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Saturday, May 27, 2006

Things Wrong with X-Men: The Last Stand
Watch out: there are subtle and not-so-subtle spoilers below.

It should be said to start that X-Men: The Last Stand is not nearly the trainwreck the Internet has been predicting since Bryan Singer left the project to do Superman Returns. It's almost certainly not as good as the movie we would have gotten had he been allowed to do his planned X-Men 3, but it isn't a disaster on the order of The Incredible Hulk or Batman: I Will Make You Cold either.

Nevertheless, the movie has a number of crucial flaws.

(1) It is not respectful of the source material. When you take on something like the X-Men, you should leave the mythology relatively intact. This movie does not. It devastates it, and decimates the cast -- including, in the case of one major character, purely out of spite for the actor doing some minor work on Superman Returns.

(2) If you're going to make a show of overturning the status quo, don't build in reset buttons. The close of this movie builds in two major outs, not counting the obvious Phoenix-can-do-anything-she-wants reset. Although it appears X-Men 4 would be a very different movie than X-Men 3, five minutes of exposition at the start of the film could restore the status quo of this movie entirely. That's not a good thing.

I have a lot more to say about this, but it would spoil (among other things) the best shot of the movie (the very last instant before the credits) -- so I'll just leave it at that. Though some might say that telling you which shot is the best is spoiling the shot, and those people are probably right.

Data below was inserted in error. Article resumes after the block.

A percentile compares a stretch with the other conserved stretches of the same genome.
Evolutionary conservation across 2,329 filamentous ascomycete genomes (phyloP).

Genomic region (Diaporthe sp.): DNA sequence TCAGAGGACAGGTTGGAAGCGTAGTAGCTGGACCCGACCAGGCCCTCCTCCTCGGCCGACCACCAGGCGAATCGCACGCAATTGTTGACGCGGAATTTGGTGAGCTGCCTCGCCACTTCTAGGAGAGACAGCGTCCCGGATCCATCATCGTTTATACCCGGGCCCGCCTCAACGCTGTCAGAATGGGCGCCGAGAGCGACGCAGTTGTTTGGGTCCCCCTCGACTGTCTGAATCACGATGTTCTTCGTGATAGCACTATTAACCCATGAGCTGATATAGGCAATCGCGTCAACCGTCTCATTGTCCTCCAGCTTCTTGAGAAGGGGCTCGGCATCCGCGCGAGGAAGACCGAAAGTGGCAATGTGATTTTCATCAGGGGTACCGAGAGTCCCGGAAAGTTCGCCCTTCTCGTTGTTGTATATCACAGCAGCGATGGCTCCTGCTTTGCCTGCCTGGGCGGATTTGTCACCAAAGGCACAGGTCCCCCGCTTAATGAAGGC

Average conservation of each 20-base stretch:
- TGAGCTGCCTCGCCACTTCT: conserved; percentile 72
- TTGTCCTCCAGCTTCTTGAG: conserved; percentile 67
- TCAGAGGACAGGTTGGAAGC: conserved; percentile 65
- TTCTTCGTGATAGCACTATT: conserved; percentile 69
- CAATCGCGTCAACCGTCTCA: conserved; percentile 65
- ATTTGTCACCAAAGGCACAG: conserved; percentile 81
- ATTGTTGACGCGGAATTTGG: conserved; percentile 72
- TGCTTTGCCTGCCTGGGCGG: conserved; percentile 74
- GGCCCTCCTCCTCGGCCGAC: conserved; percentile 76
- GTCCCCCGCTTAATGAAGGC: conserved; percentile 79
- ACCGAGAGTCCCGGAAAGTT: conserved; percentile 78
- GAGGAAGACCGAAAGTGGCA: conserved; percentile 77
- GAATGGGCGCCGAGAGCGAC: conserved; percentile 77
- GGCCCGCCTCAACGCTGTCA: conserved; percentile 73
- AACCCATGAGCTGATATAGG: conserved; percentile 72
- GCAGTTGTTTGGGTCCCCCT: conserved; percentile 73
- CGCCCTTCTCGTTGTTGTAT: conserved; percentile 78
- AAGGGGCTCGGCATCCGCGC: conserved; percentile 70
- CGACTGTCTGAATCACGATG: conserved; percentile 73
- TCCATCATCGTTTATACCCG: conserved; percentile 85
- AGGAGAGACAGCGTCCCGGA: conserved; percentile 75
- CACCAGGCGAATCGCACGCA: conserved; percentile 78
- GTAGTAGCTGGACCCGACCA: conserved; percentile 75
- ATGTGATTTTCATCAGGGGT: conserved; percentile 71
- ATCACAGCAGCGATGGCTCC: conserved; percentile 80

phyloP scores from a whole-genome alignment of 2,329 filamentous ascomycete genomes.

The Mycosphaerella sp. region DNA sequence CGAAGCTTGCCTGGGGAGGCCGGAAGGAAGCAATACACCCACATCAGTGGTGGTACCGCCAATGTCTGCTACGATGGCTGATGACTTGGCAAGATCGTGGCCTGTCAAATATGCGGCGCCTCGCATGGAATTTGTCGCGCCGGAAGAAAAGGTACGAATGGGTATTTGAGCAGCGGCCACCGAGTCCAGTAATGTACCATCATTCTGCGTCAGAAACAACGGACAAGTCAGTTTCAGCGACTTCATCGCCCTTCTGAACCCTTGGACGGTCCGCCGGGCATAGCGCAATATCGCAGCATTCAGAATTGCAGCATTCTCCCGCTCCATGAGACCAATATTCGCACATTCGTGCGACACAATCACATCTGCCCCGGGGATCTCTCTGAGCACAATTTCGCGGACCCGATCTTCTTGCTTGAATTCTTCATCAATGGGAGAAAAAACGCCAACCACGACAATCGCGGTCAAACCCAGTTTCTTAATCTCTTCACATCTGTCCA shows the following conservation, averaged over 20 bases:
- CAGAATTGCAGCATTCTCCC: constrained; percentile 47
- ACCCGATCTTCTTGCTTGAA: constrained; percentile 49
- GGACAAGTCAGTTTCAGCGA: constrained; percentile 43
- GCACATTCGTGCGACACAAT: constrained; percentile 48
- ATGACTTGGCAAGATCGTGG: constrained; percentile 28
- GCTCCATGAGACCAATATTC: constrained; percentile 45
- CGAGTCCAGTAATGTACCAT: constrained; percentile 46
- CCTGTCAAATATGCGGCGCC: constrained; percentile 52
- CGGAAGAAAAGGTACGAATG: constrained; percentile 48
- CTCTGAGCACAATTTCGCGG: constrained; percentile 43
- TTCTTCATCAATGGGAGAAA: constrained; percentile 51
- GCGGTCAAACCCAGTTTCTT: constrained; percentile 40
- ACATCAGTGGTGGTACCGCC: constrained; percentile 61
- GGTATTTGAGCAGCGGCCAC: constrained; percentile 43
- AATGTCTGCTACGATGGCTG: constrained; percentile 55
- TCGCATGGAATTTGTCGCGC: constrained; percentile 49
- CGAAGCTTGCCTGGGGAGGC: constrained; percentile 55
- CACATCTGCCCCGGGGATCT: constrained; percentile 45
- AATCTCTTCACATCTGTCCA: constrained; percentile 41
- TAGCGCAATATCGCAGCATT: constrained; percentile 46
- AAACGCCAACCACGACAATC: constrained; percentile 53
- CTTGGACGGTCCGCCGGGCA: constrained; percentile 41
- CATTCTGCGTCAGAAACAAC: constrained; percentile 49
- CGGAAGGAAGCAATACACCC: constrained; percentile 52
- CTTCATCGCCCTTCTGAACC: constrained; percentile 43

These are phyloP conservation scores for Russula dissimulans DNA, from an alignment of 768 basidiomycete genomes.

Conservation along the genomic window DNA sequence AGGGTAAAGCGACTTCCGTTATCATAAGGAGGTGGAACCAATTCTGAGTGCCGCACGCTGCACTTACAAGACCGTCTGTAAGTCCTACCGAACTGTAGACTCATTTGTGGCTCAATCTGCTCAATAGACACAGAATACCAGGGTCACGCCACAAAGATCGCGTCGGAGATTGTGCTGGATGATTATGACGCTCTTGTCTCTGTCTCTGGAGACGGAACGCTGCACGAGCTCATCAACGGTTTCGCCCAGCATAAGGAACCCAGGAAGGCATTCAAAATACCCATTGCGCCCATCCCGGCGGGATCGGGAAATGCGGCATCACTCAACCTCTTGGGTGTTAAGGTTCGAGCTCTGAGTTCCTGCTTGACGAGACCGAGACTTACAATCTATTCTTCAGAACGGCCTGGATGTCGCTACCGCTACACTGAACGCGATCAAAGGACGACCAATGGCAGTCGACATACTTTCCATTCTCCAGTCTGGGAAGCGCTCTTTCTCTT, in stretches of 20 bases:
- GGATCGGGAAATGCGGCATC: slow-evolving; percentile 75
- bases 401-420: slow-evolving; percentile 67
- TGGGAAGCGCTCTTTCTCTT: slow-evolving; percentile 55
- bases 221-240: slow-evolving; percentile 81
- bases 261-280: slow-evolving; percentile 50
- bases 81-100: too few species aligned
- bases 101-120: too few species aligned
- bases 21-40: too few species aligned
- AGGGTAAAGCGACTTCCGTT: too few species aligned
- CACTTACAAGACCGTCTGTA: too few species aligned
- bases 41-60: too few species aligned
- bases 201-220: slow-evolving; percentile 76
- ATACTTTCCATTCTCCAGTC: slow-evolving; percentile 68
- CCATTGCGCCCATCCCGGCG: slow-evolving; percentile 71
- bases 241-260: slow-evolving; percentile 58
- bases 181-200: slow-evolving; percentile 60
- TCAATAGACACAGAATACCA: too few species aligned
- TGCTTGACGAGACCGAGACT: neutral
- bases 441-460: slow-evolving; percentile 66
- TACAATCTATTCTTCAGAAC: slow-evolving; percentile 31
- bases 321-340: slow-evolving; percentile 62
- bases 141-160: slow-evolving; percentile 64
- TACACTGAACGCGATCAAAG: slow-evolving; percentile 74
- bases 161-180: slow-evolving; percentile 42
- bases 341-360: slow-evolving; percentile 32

(3) The climactic battle stinks. The X-Men bring six people to their final battle with Magneto, two of whom are made out of metal and a third whose only power is to walk through walls. Meanwhile, in this movie Magneto demonstrates the ability to lift a bridge filled with cars through the air without breaking a sweat, and he has the effectively omnipotent Phoenix in his corner, as well as a mutant army. The idea of this fight lasting more than thirty seconds is completely insulting to the viewer; I amused myself during the scene by counting just how many metallic objects surround the X-Men as they successfully defeat Magento.

(4) Every characters is a one-dimensional cipher. Call me old-fashioned, but screenwriters should have at least a passing interest in why their characters make the completely arbitrary decisions they do. The Last Stand's characters are inconsistent from scene to scene, and occasionally within the same scene.

(5) Hell is other people. This isn't Brett Ratner's fault, exactly, but it bears mentioning. We saw this movie in a theater packed full of the absolute stupidest people on the planet. Their favorite line in the movie, the one that got the hugest whoop and cry and OH-SNAPs, not to mention actual applause?

"I'm the Juggernaut, bitch."

For real.

We even heard people quoting it in the lobby after the movie.

Yes, I've seen this now. It's still stupid. In fact it's stupider than ever.

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